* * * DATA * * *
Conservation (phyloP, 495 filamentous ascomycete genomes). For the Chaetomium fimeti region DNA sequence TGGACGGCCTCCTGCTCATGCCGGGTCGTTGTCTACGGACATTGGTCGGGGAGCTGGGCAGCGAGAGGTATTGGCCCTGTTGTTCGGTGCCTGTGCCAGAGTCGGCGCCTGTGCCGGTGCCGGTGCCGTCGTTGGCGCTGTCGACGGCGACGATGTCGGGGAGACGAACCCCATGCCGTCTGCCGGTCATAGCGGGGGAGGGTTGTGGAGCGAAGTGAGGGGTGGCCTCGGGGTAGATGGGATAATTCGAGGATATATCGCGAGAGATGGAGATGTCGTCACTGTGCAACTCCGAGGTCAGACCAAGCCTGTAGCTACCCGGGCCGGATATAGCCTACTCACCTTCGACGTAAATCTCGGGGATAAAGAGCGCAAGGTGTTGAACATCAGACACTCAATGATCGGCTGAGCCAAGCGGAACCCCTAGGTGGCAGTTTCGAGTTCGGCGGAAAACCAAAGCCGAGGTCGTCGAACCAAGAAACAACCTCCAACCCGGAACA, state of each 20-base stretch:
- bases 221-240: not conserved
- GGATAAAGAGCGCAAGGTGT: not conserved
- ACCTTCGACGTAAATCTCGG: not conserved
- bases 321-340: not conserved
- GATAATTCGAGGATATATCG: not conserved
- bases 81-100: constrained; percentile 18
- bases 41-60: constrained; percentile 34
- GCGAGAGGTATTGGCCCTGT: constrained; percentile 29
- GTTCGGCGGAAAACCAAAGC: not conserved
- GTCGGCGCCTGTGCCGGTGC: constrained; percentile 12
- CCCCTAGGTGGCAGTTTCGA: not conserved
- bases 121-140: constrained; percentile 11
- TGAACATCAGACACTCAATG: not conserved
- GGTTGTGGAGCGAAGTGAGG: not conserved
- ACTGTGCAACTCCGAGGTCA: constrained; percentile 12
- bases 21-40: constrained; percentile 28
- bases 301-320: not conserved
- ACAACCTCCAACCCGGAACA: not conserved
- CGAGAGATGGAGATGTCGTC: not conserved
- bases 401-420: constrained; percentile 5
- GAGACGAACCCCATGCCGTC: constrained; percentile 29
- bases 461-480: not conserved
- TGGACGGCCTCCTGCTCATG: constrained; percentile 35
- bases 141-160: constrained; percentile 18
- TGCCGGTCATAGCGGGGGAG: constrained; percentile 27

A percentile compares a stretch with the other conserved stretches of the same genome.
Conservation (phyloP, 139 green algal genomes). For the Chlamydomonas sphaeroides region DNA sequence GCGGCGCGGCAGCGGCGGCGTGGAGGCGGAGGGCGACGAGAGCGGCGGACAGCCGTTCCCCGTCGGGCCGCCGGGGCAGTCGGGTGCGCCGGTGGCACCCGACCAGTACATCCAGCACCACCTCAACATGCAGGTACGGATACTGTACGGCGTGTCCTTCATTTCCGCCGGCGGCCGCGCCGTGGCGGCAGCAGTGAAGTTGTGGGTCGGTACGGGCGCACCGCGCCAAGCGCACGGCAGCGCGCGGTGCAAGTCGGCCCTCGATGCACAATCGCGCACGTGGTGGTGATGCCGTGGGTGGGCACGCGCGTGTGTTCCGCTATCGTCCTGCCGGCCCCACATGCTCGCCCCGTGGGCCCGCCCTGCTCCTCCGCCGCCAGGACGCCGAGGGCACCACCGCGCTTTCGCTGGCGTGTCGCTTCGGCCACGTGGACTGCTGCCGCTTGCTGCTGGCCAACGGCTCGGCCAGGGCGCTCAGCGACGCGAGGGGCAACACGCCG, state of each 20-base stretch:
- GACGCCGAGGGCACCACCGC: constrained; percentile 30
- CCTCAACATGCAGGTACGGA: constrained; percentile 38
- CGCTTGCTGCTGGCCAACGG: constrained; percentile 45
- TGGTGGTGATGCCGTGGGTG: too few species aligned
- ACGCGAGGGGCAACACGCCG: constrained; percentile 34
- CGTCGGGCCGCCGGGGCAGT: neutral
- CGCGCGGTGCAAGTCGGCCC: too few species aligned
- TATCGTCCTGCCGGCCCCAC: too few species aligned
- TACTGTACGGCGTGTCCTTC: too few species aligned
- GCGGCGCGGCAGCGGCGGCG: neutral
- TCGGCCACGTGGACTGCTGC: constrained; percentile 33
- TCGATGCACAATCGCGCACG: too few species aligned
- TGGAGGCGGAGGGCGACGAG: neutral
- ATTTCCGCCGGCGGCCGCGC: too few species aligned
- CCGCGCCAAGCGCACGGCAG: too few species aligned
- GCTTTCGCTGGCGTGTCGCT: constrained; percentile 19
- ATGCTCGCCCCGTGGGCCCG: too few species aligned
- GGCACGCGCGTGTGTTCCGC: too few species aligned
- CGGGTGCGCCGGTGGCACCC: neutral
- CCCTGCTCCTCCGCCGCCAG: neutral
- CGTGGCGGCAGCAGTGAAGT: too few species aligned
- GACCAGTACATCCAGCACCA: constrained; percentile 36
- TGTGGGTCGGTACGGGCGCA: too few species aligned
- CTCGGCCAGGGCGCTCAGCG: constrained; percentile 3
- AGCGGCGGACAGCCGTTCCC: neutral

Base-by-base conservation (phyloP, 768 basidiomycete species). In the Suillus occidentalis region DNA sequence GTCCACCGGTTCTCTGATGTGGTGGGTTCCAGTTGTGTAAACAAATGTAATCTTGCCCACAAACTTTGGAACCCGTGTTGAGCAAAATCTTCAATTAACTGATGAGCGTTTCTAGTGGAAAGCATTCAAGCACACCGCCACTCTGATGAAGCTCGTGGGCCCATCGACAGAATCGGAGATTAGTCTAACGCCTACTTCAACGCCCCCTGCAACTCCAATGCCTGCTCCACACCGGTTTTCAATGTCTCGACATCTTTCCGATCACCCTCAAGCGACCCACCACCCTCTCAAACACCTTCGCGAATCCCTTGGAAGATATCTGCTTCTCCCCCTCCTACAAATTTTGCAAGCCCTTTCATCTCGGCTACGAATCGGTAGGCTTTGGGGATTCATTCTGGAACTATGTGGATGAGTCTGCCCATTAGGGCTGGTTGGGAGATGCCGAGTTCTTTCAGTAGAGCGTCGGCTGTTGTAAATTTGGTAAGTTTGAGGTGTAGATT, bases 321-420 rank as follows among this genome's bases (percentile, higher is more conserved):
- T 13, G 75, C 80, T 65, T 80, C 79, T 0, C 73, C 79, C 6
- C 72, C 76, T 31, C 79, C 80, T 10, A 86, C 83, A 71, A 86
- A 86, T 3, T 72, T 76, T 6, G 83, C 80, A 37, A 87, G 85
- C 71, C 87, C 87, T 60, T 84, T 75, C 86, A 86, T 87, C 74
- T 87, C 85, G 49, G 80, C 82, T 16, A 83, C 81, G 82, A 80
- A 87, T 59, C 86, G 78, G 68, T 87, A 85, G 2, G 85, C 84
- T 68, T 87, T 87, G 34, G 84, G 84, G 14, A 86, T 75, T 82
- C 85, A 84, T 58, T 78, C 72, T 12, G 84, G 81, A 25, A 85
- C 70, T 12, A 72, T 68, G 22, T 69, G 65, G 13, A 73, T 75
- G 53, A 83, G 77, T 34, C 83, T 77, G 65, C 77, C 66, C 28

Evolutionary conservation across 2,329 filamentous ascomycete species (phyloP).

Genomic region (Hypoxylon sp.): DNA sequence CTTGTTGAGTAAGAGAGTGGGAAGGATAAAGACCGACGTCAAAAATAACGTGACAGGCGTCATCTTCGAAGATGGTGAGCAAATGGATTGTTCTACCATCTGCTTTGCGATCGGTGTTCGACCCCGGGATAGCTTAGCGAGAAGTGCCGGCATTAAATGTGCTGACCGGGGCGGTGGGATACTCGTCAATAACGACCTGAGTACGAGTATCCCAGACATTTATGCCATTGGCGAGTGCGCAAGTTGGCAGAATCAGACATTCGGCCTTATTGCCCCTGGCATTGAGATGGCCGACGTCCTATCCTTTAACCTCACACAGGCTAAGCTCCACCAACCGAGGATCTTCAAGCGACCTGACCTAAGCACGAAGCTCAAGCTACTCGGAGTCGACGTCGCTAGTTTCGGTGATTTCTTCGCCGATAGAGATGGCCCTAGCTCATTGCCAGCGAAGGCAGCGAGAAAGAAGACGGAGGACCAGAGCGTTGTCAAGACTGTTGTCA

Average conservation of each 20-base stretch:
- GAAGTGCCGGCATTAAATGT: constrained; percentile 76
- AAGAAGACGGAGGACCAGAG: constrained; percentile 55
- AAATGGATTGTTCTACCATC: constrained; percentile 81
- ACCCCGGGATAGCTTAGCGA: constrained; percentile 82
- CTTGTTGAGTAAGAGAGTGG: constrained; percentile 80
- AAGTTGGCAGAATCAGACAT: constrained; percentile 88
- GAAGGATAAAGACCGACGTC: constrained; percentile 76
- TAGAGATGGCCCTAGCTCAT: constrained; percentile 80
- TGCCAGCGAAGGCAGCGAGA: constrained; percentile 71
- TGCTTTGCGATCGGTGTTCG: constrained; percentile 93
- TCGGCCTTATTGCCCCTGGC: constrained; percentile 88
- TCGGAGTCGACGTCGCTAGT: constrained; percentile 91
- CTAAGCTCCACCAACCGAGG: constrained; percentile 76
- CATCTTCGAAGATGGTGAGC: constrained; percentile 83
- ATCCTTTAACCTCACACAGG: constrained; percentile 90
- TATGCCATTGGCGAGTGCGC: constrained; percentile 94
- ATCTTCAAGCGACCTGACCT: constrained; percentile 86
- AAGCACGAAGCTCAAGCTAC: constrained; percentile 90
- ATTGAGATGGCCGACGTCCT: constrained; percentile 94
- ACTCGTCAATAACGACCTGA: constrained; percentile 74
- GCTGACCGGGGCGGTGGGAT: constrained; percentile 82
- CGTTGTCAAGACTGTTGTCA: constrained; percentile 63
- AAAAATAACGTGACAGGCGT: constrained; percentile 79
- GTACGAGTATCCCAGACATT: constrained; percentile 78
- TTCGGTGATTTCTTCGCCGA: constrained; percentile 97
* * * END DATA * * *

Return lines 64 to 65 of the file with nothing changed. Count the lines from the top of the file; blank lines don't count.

- G 53, A 83, G 77, T 34, C 83, T 77, G 65, C 77, C 66, C 28

Evolutionary conservation across 2,329 filamentous ascomycete species (phyloP).